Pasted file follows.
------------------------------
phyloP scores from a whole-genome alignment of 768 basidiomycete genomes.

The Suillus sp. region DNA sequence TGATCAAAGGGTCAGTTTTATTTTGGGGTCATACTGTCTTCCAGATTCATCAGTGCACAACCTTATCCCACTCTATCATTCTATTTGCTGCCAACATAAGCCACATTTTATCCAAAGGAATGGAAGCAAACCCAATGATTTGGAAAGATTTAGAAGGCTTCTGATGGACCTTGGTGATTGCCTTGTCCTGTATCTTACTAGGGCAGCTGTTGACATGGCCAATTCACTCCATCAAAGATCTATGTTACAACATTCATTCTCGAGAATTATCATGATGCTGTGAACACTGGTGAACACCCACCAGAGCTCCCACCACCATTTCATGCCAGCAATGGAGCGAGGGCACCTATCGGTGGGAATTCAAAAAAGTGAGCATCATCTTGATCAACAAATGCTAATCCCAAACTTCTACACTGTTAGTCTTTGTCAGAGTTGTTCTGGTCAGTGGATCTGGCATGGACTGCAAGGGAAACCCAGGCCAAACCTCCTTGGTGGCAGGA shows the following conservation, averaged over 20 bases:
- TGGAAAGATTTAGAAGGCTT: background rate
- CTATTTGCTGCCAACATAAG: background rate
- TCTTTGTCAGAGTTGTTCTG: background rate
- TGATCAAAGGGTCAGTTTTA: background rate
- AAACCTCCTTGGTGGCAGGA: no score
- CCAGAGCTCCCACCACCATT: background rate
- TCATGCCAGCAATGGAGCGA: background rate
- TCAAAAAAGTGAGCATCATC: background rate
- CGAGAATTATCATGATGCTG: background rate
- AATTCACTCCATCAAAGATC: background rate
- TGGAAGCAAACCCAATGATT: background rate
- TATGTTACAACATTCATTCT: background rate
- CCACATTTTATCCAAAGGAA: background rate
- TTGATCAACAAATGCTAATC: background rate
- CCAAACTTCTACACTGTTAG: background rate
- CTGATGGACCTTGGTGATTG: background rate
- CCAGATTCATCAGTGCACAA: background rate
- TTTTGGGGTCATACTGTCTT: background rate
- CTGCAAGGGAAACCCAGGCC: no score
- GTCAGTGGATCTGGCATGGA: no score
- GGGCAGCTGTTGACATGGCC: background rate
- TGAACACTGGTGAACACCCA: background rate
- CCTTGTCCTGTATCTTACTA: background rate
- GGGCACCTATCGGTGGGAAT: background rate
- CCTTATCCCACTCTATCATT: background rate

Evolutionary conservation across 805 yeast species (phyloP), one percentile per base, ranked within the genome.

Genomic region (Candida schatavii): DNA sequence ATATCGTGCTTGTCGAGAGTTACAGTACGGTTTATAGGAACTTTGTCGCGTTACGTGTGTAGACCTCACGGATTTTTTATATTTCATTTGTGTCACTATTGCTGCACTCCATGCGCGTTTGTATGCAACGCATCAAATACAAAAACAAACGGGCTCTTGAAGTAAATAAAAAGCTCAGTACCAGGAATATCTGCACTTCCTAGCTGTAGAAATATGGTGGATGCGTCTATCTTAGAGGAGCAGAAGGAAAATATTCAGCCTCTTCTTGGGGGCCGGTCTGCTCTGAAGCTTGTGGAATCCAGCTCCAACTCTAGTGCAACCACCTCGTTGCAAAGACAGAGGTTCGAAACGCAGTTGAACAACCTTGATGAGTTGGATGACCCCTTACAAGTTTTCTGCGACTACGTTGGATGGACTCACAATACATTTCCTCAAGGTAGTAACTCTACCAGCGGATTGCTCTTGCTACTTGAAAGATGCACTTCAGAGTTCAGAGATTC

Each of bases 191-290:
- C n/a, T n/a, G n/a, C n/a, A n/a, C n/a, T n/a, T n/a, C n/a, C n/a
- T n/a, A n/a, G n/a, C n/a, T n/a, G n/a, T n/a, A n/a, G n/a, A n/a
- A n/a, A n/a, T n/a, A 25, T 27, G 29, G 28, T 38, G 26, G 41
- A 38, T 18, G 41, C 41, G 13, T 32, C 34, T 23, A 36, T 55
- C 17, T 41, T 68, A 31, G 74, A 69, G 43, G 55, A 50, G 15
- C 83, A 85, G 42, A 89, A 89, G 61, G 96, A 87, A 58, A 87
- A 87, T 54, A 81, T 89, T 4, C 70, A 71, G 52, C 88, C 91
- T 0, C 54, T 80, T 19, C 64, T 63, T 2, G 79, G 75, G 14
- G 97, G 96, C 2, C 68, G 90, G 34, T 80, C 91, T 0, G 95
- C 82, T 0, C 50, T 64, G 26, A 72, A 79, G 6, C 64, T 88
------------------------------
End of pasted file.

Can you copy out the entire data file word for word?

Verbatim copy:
phyloP scores from a whole-genome alignment of 768 basidiomycete genomes.

The Suillus sp. region DNA sequence TGATCAAAGGGTCAGTTTTATTTTGGGGTCATACTGTCTTCCAGATTCATCAGTGCACAACCTTATCCCACTCTATCATTCTATTTGCTGCCAACATAAGCCACATTTTATCCAAAGGAATGGAAGCAAACCCAATGATTTGGAAAGATTTAGAAGGCTTCTGATGGACCTTGGTGATTGCCTTGTCCTGTATCTTACTAGGGCAGCTGTTGACATGGCCAATTCACTCCATCAAAGATCTATGTTACAACATTCATTCTCGAGAATTATCATGATGCTGTGAACACTGGTGAACACCCACCAGAGCTCCCACCACCATTTCATGCCAGCAATGGAGCGAGGGCACCTATCGGTGGGAATTCAAAAAAGTGAGCATCATCTTGATCAACAAATGCTAATCCCAAACTTCTACACTGTTAGTCTTTGTCAGAGTTGTTCTGGTCAGTGGATCTGGCATGGACTGCAAGGGAAACCCAGGCCAAACCTCCTTGGTGGCAGGA shows the following conservation, averaged over 20 bases:
- TGGAAAGATTTAGAAGGCTT: background rate
- CTATTTGCTGCCAACATAAG: background rate
- TCTTTGTCAGAGTTGTTCTG: background rate
- TGATCAAAGGGTCAGTTTTA: background rate
- AAACCTCCTTGGTGGCAGGA: no score
- CCAGAGCTCCCACCACCATT: background rate
- TCATGCCAGCAATGGAGCGA: background rate
- TCAAAAAAGTGAGCATCATC: background rate
- CGAGAATTATCATGATGCTG: background rate
- AATTCACTCCATCAAAGATC: background rate
- TGGAAGCAAACCCAATGATT: background rate
- TATGTTACAACATTCATTCT: background rate
- CCACATTTTATCCAAAGGAA: background rate
- TTGATCAACAAATGCTAATC: background rate
- CCAAACTTCTACACTGTTAG: background rate
- CTGATGGACCTTGGTGATTG: background rate
- CCAGATTCATCAGTGCACAA: background rate
- TTTTGGGGTCATACTGTCTT: background rate
- CTGCAAGGGAAACCCAGGCC: no score
- GTCAGTGGATCTGGCATGGA: no score
- GGGCAGCTGTTGACATGGCC: background rate
- TGAACACTGGTGAACACCCA: background rate
- CCTTGTCCTGTATCTTACTA: background rate
- GGGCACCTATCGGTGGGAAT: background rate
- CCTTATCCCACTCTATCATT: background rate

Evolutionary conservation across 805 yeast species (phyloP), one percentile per base, ranked within the genome.

Genomic region (Candida schatavii): DNA sequence ATATCGTGCTTGTCGAGAGTTACAGTACGGTTTATAGGAACTTTGTCGCGTTACGTGTGTAGACCTCACGGATTTTTTATATTTCATTTGTGTCACTATTGCTGCACTCCATGCGCGTTTGTATGCAACGCATCAAATACAAAAACAAACGGGCTCTTGAAGTAAATAAAAAGCTCAGTACCAGGAATATCTGCACTTCCTAGCTGTAGAAATATGGTGGATGCGTCTATCTTAGAGGAGCAGAAGGAAAATATTCAGCCTCTTCTTGGGGGCCGGTCTGCTCTGAAGCTTGTGGAATCCAGCTCCAACTCTAGTGCAACCACCTCGTTGCAAAGACAGAGGTTCGAAACGCAGTTGAACAACCTTGATGAGTTGGATGACCCCTTACAAGTTTTCTGCGACTACGTTGGATGGACTCACAATACATTTCCTCAAGGTAGTAACTCTACCAGCGGATTGCTCTTGCTACTTGAAAGATGCACTTCAGAGTTCAGAGATTC

Each of bases 191-290:
- C n/a, T n/a, G n/a, C n/a, A n/a, C n/a, T n/a, T n/a, C n/a, C n/a
- T n/a, A n/a, G n/a, C n/a, T n/a, G n/a, T n/a, A n/a, G n/a, A n/a
- A n/a, A n/a, T n/a, A 25, T 27, G 29, G 28, T 38, G 26, G 41
- A 38, T 18, G 41, C 41, G 13, T 32, C 34, T 23, A 36, T 55
- C 17, T 41, T 68, A 31, G 74, A 69, G 43, G 55, A 50, G 15
- C 83, A 85, G 42, A 89, A 89, G 61, G 96, A 87, A 58, A 87
- A 87, T 54, A 81, T 89, T 4, C 70, A 71, G 52, C 88, C 91
- T 0, C 54, T 80, T 19, C 64, T 63, T 2, G 79, G 75, G 14
- G 97, G 96, C 2, C 68, G 90, G 34, T 80, C 91, T 0, G 95
- C 82, T 0, C 50, T 64, G 26, A 72, A 79, G 6, C 64, T 88